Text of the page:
Another tanker hijack, a new twist in GoG piracy?

Product tanker MARINE EXPRESS is missing since Feb 1 while being on Cotonou Anchorage, Benin, Gulf of Guinea – in the same area where tanker BARRETT was hijacked on Jan 9, under the same circumstances, including roughly the same size, number of crew and being partially laden.
There’s little doubt, that the tanker was hijacked.

Taking into account BARRETT hijack, one thing which comes to mind is whether it’s a new trend in GoG piracy activities. But to fully comprehend such a possibility, we must know some things, some facts which are mystery, and will remain mystery. It is understood and duly noted, that the owners and other parties involved, but especially owners, just can’t disclose the facts and can’t describe in detail what exactly happened to their ships, it’s the question of safety, first of all crew safety.
And so, we don’t know not the sums which were talked about and paid, nor the demands – we don’t know what is it pirates demand, how much and for what, and on what conditions.

How come the ship, MT BARRETT, was “missing” during nearly a week, in waters which are presumably, controlled by coastal Navies, especially Nigerian Navy? It’s not physically possible, tanker’s whereabouts should be known.
How did pirates hold off navies, military or police? Did they threaten to kill the hostages? Did they threaten to sink tanker or put her on fire?
Did they steal all cargo, or at least part of it?
What was the main target – cargo theft, or ransom demand?
Did they demand ransom like Somali pirates demanded it? Is it some kind of “short-term” hijack, but Somali-style?

Are there, in this world, any parties, any forces, sensible, responsible and influential enough, to radically change situation in Gulf of Guinea? Like you know, launching an international full-scale campaign demanding from GoG coastal States just step aside and leave ships’ security to ships’ owners, i.e. legalizing private armed guards? Or putting the whole of GoG under control of international Navies operation?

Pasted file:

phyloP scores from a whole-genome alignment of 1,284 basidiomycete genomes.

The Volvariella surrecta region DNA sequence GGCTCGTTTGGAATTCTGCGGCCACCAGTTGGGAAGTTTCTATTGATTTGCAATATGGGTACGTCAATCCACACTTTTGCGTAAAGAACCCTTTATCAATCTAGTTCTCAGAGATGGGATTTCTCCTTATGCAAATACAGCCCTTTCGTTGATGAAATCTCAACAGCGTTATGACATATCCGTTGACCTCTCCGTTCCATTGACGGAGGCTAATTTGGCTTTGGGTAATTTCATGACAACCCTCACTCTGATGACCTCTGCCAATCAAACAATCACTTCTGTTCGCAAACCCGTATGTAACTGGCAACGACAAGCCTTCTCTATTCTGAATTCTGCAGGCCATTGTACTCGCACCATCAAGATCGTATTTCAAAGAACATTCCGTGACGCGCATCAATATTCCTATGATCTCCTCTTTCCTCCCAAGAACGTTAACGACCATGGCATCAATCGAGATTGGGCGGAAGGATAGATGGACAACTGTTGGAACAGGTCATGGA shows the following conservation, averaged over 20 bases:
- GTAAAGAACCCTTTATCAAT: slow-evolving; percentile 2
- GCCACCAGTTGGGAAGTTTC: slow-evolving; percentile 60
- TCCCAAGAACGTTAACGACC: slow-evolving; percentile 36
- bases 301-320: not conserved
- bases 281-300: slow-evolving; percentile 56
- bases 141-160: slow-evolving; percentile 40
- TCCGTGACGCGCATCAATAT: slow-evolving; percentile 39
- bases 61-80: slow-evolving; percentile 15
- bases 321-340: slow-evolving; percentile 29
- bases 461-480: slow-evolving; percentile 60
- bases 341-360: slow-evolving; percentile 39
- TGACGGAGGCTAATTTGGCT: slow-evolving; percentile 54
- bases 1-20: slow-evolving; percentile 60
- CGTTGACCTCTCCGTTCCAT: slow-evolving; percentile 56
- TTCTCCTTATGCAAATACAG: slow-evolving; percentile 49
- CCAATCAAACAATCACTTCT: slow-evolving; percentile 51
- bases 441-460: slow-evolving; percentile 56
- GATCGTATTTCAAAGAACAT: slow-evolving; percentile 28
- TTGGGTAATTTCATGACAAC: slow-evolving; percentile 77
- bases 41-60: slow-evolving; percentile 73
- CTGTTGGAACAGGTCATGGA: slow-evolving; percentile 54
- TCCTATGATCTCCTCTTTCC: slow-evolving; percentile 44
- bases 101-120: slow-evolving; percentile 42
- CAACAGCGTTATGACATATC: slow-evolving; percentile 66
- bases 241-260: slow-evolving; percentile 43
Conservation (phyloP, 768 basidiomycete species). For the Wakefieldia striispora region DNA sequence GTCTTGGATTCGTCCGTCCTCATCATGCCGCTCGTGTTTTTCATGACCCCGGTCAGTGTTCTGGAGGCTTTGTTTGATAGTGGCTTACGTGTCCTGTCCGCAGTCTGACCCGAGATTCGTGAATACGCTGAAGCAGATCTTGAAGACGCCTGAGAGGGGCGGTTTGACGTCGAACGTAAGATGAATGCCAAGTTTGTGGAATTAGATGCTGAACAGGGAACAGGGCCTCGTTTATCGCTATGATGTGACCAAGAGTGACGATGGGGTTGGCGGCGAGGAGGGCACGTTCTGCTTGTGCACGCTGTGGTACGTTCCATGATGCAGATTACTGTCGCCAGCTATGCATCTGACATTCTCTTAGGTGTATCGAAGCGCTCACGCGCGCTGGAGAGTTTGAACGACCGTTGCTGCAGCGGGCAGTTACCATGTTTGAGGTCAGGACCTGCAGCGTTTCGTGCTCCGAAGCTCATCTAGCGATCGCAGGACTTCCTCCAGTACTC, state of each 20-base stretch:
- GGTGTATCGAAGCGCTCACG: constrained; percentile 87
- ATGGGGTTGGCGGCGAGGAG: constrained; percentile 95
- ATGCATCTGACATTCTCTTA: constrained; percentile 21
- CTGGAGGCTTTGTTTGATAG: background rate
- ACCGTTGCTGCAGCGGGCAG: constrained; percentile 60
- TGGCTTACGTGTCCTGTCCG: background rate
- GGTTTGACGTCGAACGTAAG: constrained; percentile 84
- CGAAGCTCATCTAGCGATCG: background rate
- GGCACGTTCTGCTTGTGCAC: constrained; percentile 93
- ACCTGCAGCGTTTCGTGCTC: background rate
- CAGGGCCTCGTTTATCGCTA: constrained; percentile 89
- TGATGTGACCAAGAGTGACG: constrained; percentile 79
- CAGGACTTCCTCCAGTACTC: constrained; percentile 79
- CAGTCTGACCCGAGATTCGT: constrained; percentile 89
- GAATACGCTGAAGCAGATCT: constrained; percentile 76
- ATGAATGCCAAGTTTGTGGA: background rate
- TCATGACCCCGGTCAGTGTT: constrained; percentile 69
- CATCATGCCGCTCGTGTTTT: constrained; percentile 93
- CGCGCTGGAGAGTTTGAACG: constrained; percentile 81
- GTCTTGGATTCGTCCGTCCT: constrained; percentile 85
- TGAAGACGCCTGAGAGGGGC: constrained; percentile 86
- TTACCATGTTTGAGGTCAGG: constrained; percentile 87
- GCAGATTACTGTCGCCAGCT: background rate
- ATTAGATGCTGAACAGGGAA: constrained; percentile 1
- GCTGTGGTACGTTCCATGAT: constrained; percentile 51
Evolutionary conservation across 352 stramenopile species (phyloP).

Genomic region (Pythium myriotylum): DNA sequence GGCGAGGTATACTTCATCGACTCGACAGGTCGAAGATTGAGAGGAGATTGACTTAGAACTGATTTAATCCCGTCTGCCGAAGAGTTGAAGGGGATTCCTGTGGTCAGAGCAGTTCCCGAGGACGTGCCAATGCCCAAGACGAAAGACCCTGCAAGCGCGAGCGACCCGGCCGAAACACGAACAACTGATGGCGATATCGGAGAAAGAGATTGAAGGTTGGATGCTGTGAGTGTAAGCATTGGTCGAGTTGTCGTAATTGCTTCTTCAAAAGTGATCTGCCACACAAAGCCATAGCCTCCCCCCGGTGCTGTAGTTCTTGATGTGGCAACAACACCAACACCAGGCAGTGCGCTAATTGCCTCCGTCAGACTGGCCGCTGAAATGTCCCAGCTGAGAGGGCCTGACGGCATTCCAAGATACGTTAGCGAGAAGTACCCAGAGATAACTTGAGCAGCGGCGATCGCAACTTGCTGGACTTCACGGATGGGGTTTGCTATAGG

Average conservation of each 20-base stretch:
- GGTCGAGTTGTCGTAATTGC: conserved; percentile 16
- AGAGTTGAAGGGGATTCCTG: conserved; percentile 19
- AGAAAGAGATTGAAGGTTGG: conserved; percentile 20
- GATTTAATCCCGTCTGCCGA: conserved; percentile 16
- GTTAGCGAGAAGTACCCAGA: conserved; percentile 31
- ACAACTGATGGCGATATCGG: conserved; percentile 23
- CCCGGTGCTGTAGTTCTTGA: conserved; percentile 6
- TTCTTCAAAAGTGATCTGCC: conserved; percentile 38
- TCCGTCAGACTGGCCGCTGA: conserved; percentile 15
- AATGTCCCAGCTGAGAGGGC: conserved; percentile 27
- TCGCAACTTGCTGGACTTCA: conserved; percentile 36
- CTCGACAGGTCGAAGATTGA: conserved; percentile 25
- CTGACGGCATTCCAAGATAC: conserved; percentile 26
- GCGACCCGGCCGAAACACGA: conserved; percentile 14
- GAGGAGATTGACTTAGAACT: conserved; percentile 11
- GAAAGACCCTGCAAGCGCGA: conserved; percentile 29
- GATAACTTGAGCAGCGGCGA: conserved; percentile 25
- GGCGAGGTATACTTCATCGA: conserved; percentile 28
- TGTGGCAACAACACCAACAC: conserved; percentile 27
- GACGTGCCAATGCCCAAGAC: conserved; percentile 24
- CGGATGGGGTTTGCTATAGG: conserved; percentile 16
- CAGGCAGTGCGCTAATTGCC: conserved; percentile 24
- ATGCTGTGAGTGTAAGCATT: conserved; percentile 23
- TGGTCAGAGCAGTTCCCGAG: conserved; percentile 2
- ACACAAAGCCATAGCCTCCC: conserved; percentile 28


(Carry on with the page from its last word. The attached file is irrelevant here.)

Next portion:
Or are we doomed to witness once again one more UN-led “fighting the roots” hoax campaign, which will bring no results except wasted resources, money, time and most probably, lives?
I personally, have no doubt, that if this piracy trend is to go on and expand, we will, once again, enjoy watching “fighting the roots” cheap (though very expensive financially) play, staged not in pirates whereabouts, but in top sites for holding international conferences, symposiums and other bla-bla, such as Geneva or Dubai, or Paris. Where indeed one’s to “fight piracy roots” if not in 5-star hotels of world’s most pleasurable cities?

Voytenko Mikhail
February 3, 2018

IMRRA, FleetMon’s official Vessel Risk Rating Partner, risk assessed this vessel as having a ‘green’ risk rating, with a specific risk rating of 31% (25-JAN-18), compared to the fleet average 34.8%. New risk assessment reports can be purchased via FleetMon.
Red: Poorest performing; Amber: Average value; Green: Good indicator.

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